Do’s & Don’ts: What to do when a parked vehicle is causing an obstruction on common property
Parking on common property without consent has been a problem for years. The new legislation introduced for New South Wales in November 2016 attempts to address this problem.
The owners corporation can move a vehicle that obstructs certain areas of common property, or enter a parking agreement with the local council.
- Issue a removal notice at least five days before moving the vehicle
- Make sure the notice is no smaller than an A4 sheet of paper, and safe from weather damage
- State the date and time of issue on the notice
- State on the notice that the vehicle will be removed
- Provide contact details on the notice for a member or manager of the strata committee, or another delegate of the owners corporation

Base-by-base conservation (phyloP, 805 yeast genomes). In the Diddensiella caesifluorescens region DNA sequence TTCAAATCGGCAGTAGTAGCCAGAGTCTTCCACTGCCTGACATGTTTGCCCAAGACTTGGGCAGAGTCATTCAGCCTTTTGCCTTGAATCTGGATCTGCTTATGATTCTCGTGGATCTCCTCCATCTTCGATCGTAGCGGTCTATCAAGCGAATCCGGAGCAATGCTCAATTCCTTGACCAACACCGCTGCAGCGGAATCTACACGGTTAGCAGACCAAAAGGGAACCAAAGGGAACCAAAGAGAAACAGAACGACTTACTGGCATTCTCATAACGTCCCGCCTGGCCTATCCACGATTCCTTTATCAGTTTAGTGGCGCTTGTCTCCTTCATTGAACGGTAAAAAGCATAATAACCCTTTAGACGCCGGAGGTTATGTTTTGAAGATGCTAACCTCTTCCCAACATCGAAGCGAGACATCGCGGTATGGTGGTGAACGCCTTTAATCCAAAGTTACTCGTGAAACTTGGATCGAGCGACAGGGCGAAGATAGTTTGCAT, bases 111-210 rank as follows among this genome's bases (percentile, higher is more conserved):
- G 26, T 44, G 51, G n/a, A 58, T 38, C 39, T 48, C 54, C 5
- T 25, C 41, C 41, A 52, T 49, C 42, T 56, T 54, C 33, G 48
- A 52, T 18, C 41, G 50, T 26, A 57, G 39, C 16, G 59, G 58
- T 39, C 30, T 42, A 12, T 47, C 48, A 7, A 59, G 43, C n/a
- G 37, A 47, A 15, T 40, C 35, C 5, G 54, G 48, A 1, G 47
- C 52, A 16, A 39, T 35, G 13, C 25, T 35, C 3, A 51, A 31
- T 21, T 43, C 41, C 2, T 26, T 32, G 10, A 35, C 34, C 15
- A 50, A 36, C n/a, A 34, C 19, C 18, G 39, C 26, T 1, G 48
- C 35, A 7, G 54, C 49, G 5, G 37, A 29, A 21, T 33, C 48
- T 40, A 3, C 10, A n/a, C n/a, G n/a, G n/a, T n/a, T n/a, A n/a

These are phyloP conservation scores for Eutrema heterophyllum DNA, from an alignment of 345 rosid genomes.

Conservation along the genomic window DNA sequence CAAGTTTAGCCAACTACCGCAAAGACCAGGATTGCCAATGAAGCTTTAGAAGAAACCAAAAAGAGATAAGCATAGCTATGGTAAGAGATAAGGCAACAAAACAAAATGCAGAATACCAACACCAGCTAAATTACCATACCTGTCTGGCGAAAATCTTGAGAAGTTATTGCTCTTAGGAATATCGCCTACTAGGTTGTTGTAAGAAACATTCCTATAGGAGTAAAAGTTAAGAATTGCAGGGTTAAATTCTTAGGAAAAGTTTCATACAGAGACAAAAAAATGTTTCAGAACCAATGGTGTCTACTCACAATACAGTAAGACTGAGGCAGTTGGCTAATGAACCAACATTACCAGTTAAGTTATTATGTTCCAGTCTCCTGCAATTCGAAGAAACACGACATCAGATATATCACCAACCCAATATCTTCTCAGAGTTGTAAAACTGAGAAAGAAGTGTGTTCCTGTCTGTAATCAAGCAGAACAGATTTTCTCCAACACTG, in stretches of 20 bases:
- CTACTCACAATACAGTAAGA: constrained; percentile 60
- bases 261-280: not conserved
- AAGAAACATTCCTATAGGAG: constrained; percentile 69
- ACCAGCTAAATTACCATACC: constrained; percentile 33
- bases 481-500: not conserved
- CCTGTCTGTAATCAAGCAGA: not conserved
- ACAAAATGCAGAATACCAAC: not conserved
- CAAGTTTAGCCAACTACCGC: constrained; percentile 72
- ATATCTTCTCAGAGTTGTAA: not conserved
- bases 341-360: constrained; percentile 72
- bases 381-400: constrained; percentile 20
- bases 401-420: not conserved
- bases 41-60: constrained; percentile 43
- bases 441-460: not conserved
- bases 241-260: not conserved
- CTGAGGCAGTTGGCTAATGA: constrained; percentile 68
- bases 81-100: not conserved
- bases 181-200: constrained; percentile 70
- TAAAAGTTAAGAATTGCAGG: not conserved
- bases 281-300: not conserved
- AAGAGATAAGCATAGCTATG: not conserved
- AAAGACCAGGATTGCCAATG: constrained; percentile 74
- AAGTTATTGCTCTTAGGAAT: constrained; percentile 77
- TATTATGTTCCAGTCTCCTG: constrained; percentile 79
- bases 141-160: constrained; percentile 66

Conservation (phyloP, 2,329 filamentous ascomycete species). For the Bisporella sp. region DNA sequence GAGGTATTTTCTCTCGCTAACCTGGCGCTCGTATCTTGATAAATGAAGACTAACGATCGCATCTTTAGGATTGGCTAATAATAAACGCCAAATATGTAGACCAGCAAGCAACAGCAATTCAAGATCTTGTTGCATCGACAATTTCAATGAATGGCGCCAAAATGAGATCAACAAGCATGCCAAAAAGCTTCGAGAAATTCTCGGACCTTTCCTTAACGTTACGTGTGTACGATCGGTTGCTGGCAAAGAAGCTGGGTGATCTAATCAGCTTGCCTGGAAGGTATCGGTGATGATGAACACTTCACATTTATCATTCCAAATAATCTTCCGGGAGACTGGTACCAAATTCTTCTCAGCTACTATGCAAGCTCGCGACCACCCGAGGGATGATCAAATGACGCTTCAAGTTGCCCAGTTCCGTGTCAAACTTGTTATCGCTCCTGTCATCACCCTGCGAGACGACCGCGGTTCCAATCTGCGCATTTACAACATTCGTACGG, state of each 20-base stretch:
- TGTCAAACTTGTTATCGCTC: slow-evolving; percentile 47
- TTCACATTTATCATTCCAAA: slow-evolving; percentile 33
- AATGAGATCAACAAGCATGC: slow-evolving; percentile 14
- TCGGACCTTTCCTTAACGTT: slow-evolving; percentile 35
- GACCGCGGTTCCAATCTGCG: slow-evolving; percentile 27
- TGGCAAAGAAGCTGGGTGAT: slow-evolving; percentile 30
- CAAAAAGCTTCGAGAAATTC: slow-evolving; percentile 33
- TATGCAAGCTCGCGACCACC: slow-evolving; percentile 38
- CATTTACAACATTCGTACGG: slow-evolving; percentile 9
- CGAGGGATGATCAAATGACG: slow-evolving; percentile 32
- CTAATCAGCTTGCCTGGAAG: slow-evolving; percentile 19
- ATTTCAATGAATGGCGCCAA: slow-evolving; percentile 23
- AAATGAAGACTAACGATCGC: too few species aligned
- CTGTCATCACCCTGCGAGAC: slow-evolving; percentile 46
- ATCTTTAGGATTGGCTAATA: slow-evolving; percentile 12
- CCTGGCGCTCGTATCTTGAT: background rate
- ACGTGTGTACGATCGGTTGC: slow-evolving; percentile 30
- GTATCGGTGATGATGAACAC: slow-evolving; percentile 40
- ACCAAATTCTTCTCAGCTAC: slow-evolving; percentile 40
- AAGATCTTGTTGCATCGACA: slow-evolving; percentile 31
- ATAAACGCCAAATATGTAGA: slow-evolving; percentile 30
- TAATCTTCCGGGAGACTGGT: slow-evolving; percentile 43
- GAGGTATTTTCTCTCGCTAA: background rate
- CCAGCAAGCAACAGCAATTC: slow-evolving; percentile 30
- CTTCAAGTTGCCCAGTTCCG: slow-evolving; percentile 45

- Move the vehicle to another part of common property, or to the nearest place to which it may be lawfully moved, or to a location where it no longer blocks an exit or entrance to common property
- Move the vehicle without issuing a removal notice
- Move the vehicle before the five days’ notice period has passed
- Move the vehicle to an unsafe or unreasonable location
The owners corporation may apply to the Tribunal for an order to the owner of the vehicle to compensate for reasonable removal costs.
The owners corporation may also work with the local council to demarcate strata parking areas on common property. Unlawful parking can then be fined, with the council cleared to issue and collect said fines. This parking agreement must be approved by special resolution at a general meeting.
For useful tips on, managing building defects, window safety devices and the responsibilities of committee members download a copy of PICA Group’s Essential Guide to New South Wales Strata Legislation HERE.